Pope Francis and Albanian President Bujar Nishani
The news media is always rife with stories about foreign countries or organizations exporting hate and animosity to the United States, but we hear very little regarding those who promote peace and religious harmony, such as Albania. Pope Francis recently chose to visit Albania on his first European trip outside of Italy because it's a predominantly Muslim country where religious tolerance flourishes. The Pope's visit focused on the harmonious co-existence between Muslims and Christians in the country, despite substantial war and violence in the rest of the Islamic world.
Following the Pope's trip, Albanian President Bujar Nishani made a diplomatic visit to New York, where I had an opportunity to sit down and chat with him. President Nishani presided over a private ceremony at the Russian Tea Room where Albanian American Jim Xhema (pronounced Jay-ma), a businessman and philanthropist, was awarded with the Albanian National Medal of Honor. "Albanian Americans have always served as a positive voice and example for our country because people like Jim Xhema have never forgotten their roots," said Mr. Nishani before the ceremony. "The people here tonight have done a great job of presenting our culture and identity to the world and I am not only here as the head of state, but also as a citizen of Albania."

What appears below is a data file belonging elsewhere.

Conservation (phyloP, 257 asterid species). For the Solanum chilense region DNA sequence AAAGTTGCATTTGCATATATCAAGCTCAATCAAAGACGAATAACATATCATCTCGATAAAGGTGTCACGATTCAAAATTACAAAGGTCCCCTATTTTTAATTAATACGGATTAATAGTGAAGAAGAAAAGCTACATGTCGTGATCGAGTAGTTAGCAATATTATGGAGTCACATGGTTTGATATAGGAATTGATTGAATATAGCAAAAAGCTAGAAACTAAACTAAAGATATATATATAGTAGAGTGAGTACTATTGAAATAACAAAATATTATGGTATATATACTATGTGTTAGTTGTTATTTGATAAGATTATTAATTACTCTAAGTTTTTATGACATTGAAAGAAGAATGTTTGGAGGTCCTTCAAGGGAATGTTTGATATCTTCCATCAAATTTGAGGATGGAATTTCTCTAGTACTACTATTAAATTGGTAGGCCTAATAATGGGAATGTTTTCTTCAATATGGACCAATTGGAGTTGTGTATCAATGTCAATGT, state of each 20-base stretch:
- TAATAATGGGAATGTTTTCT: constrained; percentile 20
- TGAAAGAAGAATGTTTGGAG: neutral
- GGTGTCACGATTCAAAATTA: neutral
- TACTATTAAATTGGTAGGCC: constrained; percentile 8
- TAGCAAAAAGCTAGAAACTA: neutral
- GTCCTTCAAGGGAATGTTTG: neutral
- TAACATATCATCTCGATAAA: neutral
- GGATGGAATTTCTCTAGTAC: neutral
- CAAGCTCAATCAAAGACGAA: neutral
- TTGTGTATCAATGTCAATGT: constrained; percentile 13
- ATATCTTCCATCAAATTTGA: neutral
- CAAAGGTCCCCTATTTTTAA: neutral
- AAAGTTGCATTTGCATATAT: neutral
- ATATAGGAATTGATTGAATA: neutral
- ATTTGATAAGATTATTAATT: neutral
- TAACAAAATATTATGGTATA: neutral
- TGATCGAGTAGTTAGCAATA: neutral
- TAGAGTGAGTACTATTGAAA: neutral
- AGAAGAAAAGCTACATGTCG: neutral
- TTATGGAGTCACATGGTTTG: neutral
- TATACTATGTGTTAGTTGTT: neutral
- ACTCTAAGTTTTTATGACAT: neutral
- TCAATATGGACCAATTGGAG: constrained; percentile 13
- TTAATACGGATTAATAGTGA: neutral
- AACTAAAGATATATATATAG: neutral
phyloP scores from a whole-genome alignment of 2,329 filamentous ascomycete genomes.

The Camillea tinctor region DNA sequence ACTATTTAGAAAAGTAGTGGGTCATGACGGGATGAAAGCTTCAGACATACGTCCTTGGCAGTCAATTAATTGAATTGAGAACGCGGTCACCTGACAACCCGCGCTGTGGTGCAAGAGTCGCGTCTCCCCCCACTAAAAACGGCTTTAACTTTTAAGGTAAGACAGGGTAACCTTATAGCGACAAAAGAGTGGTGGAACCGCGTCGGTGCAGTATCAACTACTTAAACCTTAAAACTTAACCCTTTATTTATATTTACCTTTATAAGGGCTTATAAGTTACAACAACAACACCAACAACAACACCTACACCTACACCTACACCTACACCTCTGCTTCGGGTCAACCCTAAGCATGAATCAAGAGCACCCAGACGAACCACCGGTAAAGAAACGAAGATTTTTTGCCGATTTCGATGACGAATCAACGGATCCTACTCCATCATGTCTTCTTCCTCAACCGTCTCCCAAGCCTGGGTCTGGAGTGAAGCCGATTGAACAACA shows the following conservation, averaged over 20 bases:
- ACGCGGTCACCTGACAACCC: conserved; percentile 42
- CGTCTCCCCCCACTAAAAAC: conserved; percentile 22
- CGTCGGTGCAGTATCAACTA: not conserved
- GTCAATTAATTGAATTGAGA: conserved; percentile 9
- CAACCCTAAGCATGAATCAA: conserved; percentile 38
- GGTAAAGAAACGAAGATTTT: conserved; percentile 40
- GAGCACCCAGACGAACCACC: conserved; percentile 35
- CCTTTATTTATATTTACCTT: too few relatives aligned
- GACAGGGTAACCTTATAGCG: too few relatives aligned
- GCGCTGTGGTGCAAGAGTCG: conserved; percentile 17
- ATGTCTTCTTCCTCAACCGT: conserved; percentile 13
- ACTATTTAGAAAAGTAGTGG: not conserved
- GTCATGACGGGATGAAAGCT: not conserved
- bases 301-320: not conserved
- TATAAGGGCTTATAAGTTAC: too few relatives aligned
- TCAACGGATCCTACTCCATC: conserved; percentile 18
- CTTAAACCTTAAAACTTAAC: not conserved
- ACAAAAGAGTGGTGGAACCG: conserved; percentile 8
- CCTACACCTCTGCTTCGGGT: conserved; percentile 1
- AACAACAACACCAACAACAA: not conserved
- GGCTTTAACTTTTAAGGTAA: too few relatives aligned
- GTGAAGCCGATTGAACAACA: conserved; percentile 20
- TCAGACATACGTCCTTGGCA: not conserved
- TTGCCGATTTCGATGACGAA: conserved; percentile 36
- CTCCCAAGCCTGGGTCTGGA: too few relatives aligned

A man standing next to me at the ceremony told me that Mr. Xhema has helped change the perception of Albanians in America by his involvement with politicians ranging from Bob Dole to the Clintons. He added that Mr. Xhema is "hugely philanthropic" and has sponsored numerous PBS shows, like many Albanians Mr. Xhema is "quietly proud, but has he definitely brought our people credibility." I met many other successful people at the function and found it interesting that Albanians have clearly made an impact in the US, yet still seem to go largely unrecognized.
At the ceremony I discussed this with Professor Nikolla Pano, who explained that "there are many prosperous Albanian business people in the U.S., but they have yet to develop a mechanism that allows them to speak effectively with one voice." Mr. Xhema offered me additional clarification on the matter: "In the past, Albania was divided in so many different ways -- politically and geographically -- that we lost our identity as a people. When I first came to the United States, many Albanians in this country were afraid of discrimination, so they referred to themselves as Yugoslavians or Italians instead, but I have worked tirelessly to change this attitude." Both Mr. Xhema and President Nishani hope the Pope's historic visit will help the country's image. "The Pope chose us because of the harmony and co-existence of different religions in our country," said Mr. Nishani.
Albanians export not only tolerance and good will, but great food as well. The president and I have crossed paths many times in the past, not only at the Russian Tea Room but also at Benjamin's Steakhouse, and both places are owned by Albanian Americans. I had mentioned to the man next to me at the award ceremony that I'd met actor Jim Belushi, another accomplished Albanian. "You should have met Mother Teresa," he said. "She was Albanian too."